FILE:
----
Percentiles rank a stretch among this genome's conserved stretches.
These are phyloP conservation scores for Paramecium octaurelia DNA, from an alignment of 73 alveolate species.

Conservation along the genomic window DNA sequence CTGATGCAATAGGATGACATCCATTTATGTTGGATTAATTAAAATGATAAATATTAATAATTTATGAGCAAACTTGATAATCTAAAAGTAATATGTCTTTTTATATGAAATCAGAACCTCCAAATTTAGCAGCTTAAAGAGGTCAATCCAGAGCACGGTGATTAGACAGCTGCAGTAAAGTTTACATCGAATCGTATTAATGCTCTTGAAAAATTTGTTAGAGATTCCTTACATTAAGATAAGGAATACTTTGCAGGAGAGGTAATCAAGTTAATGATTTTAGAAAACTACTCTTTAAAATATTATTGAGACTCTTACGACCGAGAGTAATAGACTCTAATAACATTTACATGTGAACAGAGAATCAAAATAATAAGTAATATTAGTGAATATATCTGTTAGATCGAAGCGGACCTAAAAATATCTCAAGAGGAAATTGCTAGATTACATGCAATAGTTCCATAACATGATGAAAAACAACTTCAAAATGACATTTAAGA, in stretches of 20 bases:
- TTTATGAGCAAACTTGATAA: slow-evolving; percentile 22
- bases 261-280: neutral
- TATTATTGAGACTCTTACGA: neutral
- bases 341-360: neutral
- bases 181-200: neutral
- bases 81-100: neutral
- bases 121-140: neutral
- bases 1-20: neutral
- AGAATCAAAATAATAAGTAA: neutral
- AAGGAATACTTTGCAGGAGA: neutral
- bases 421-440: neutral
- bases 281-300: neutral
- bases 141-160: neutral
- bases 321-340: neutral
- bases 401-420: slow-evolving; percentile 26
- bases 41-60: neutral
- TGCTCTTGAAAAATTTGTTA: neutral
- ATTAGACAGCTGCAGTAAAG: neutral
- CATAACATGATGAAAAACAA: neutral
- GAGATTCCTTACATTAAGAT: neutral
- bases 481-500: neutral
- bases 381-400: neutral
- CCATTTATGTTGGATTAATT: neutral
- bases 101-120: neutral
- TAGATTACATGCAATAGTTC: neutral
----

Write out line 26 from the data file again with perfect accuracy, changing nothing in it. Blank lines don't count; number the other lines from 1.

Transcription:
- CCATTTATGTTGGATTAATT: neutral